In the summer, the band may do three gigs a week, and in winter, they may be on the road for two months or so on their annual winter tour of ski resorts. As a result, Kilpatrick tries to be diligent in scheduling time to be with his family.
His wife, Molly, was a fan of Kilpatrick’s music before dating him, so his work schedule is no surprise to her.
“He’s such a good role model for Sawyer, working so hard to follow his passion. It’s hard to find people as inspired by life as Pete is,” said Molly in the couple’s living room.
Kilpatrick, sitting at the table, looked up with a surprised expression.
“Wow — I never knew you felt that way,” he said softly.
It’s was nearing showtime at The Big Easy as Kilpatrick and Cosby began unpacking the van. They took breaks while unloading equipment to make and take phone calls in an effort to line up an opening act. The band that was supposed to open the show was coming from New York, but its van broke down.
After an hour-long sound check, the band left The Big Easy and headed to the Regency Hotel bar a block away, where they have a ritual of having a drink and maybe a meal before Big Easy gigs.
Sitting around a table, eating burgers and lobster and assorted salads, the band members worked and played. Cosby wrote out a setlist on note paper and made copies by hand for the others.
When they returned to The Big Easy, the place was crowded, and Doubting Gravity — a local band that had agreed to be the replacement opener — was playing. A few young women came up to Kilpatrick, introduced themselves, and told him how much they liked his music.
Kilpatrick thanked them and made polite banter. He showed pictures of his son on his phone to a bartender before the band began its set.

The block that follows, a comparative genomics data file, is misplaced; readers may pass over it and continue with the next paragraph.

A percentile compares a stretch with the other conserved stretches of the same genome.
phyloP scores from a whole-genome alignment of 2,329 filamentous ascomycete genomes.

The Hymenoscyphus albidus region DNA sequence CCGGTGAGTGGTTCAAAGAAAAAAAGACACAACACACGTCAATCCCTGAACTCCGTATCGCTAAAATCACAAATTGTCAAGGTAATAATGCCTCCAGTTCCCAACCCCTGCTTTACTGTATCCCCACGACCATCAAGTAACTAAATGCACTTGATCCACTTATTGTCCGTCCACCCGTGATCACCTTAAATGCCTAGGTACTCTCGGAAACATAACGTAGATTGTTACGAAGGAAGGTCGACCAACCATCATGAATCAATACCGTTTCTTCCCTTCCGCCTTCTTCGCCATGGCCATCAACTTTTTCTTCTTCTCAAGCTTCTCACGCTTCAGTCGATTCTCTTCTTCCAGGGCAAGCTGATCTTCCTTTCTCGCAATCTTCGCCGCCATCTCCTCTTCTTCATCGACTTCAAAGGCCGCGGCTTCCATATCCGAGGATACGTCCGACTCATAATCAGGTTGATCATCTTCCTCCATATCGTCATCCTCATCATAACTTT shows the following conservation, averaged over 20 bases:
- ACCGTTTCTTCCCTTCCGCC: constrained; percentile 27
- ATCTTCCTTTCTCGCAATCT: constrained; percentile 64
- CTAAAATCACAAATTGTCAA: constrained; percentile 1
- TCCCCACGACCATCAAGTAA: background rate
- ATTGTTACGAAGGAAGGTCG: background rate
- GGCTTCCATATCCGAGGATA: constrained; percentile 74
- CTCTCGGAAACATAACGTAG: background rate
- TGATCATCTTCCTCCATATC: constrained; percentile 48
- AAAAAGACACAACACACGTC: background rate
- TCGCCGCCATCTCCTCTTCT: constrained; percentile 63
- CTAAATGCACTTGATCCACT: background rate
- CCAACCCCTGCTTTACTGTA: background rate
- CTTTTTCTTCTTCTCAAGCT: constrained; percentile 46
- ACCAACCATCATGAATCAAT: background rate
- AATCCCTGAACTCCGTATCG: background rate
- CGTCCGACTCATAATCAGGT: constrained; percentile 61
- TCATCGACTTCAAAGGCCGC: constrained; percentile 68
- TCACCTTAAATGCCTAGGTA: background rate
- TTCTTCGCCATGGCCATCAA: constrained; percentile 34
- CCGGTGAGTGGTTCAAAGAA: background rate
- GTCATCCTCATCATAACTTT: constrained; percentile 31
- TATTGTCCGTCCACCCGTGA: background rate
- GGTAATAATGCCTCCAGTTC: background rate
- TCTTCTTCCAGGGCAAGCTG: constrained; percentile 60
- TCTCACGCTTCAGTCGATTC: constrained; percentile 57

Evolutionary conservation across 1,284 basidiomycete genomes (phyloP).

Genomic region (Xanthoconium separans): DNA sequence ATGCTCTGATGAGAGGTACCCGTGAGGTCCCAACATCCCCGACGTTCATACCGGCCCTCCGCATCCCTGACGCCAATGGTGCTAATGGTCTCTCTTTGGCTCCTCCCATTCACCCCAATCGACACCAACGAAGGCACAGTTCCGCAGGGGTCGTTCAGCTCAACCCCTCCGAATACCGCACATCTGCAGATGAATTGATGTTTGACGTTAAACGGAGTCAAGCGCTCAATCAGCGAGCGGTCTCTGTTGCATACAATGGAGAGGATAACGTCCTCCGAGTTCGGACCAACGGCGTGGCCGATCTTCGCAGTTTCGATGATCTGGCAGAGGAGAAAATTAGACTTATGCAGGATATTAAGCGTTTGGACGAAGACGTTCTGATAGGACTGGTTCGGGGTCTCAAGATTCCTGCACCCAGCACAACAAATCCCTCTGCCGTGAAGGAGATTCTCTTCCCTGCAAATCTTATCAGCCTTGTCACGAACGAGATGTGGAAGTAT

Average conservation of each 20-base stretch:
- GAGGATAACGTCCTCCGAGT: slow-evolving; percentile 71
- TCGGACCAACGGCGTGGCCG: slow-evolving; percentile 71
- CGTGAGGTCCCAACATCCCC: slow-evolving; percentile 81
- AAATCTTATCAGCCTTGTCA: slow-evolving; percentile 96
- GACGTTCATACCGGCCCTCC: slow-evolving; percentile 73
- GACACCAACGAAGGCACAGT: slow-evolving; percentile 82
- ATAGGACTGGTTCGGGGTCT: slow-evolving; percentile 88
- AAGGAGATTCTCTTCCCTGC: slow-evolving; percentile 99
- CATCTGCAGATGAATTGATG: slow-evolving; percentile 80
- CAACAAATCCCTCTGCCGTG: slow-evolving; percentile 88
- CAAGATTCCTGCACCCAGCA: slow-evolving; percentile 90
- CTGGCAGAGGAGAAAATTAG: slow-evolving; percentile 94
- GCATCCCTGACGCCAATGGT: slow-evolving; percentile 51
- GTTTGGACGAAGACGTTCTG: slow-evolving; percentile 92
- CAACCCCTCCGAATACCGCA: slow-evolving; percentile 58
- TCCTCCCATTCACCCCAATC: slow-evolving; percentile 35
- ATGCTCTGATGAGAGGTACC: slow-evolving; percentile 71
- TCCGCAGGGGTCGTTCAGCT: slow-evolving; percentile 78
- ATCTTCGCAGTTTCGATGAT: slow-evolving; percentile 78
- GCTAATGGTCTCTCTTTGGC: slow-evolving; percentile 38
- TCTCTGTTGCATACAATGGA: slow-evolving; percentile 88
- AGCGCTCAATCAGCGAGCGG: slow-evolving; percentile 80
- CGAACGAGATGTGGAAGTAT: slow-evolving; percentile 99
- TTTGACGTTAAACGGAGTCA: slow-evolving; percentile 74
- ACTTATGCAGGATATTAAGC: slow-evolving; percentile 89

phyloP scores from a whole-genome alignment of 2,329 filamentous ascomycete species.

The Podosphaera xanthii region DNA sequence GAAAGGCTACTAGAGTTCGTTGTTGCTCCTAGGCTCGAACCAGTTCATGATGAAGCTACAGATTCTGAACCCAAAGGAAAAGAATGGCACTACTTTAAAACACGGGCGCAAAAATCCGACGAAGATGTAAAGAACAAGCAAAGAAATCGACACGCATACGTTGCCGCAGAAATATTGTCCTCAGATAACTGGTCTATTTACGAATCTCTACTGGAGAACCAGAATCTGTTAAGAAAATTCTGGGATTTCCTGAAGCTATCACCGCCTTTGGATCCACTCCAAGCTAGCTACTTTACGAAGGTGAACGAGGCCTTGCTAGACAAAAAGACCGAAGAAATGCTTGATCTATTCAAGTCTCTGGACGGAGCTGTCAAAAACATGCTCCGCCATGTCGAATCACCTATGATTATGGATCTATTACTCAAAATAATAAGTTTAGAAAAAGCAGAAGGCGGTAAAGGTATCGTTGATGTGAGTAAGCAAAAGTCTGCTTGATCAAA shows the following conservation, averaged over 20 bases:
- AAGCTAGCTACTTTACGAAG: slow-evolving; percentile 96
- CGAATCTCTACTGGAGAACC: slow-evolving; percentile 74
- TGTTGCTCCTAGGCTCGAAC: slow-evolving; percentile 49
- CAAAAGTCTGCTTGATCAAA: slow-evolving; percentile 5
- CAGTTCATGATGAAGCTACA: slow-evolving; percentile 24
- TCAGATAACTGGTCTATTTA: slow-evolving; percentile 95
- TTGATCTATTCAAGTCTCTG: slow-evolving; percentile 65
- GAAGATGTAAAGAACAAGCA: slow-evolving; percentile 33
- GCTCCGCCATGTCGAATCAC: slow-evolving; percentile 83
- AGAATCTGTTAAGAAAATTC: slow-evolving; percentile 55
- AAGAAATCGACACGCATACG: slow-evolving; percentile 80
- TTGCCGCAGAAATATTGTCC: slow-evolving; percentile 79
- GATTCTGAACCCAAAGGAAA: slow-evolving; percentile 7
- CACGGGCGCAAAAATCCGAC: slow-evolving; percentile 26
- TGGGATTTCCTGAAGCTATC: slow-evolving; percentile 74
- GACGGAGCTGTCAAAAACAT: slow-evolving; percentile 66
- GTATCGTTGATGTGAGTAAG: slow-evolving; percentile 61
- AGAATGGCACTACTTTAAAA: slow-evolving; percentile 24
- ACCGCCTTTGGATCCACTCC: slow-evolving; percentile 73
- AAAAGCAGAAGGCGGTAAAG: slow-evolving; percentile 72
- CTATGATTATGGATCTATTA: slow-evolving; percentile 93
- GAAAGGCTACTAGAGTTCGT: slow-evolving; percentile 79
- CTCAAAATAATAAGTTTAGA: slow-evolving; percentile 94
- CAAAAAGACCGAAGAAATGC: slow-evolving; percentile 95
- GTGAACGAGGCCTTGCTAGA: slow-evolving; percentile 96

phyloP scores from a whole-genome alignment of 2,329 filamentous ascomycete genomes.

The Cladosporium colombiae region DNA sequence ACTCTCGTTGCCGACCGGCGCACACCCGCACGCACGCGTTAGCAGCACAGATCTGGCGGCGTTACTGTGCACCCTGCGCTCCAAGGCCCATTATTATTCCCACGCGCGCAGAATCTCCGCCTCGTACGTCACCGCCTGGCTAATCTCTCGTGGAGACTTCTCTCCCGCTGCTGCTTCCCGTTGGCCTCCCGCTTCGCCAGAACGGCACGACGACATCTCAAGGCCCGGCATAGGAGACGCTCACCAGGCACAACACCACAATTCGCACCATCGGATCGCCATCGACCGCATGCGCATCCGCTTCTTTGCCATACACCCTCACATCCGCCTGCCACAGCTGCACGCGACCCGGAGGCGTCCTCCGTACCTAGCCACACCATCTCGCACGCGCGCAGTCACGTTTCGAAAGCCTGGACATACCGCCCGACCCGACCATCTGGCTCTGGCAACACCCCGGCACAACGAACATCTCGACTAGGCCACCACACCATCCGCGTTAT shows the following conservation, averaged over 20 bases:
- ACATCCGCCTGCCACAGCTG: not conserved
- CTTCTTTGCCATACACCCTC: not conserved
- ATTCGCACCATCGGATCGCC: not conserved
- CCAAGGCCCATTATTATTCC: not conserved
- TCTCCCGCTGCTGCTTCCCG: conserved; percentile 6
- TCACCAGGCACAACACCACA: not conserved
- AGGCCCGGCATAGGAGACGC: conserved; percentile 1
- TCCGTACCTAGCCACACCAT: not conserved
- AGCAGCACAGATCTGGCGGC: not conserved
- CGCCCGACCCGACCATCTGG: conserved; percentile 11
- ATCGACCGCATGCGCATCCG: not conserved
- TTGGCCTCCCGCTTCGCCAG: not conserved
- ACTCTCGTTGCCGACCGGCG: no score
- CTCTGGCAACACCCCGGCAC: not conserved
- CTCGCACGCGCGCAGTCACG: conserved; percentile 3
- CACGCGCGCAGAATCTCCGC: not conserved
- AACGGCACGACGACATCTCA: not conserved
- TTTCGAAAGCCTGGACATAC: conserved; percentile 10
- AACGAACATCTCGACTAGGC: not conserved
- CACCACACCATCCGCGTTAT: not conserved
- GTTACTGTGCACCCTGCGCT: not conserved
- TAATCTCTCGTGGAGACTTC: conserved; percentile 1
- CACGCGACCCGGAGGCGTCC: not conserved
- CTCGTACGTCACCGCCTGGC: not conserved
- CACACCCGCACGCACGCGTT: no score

The band started sometime after 10:30 p.m. and played until around 1 a.m. They spent about 45 minutes packing up all their gear themselves, and another 30 minutes chatting with friends and fans who had stayed late.
They didn’t leave for their homes until almost 2:30 a.m.
Because of technology and the changes in music, Kilpatrick and his band have to have other revenue streams besides selling music to fans and playing gigs. For one, Kilpatrick licenses their songs to various businesses (one is called Aperture Music), which place the songs in TV shows and films.
Technological changes have led to a huge increase in content being created for the Internet and cable TV, and a need for cheap soundtrack music. Producers don’t want to pay high fees to license songs from hit-making bands like The Rolling Stones. That opens the door for acts like The Pete Kilpatrick Band.
In addition to “The First Time,” the band’s songs have appeared on NBC’s “The Office” and “Parks and Recreation,” as well as the Fox sitcom “Ben & Kate.” Sometimes a song is played for just a few seconds, but the revenue stream is extremely helpful.
Rolling Stone contributing editor Patrick Doyle, a Maine native who has profiled music stars ranging from Mumford & Sons to Glen Campbell and Willie Nelson, saw The Pete Kilpatrick Band recently in Bethel, and thinks the group definitely has a sound that can sell.
“When I saw them, they were having a lot of fun, and I know they’ve been playing with John Popper and Dave Matthews, which is good, because they can tap those fan bases,” said Doyle. “I think people today appreciate more rootsy songwriting, and that should help them.”
Playing with other acts like the Dave Matthews Band is not only a revenue stream for the band, but is part of Kilpatrick’s long-term strategy for financial viability. The idea is to play with artists who can help the Pete Kilpatrick Band meet people in the business, which can lead to bigger gigs and bigger opportunities.
For The Pete Kilpatrick Band, the networking started when members met Adam Gardner of the nationally known band Guster, who moved to Portland a few years back. The relationship with Gardner led to bookings at ski resorts out West and gigs with major artists such as Dave Matthews and The Wailers.
Kilpatrick said the band’s focus will be to keep building relationships with other acts that make a full-time living from music. In his time working on band management, he has learned that distribution and radio airplay aren’t the gold rings they once were.
“We have to be better about developing networks, playing with bigger bands,” said Kilpatrick. “I think (changes in the music business) have forced all of us to be more creative and multidimensional.
“It must have been nice, back in the ’90s maybe, to just focus on the music side of things.”
Ray Routhier can be contacted at 791-6454 or at: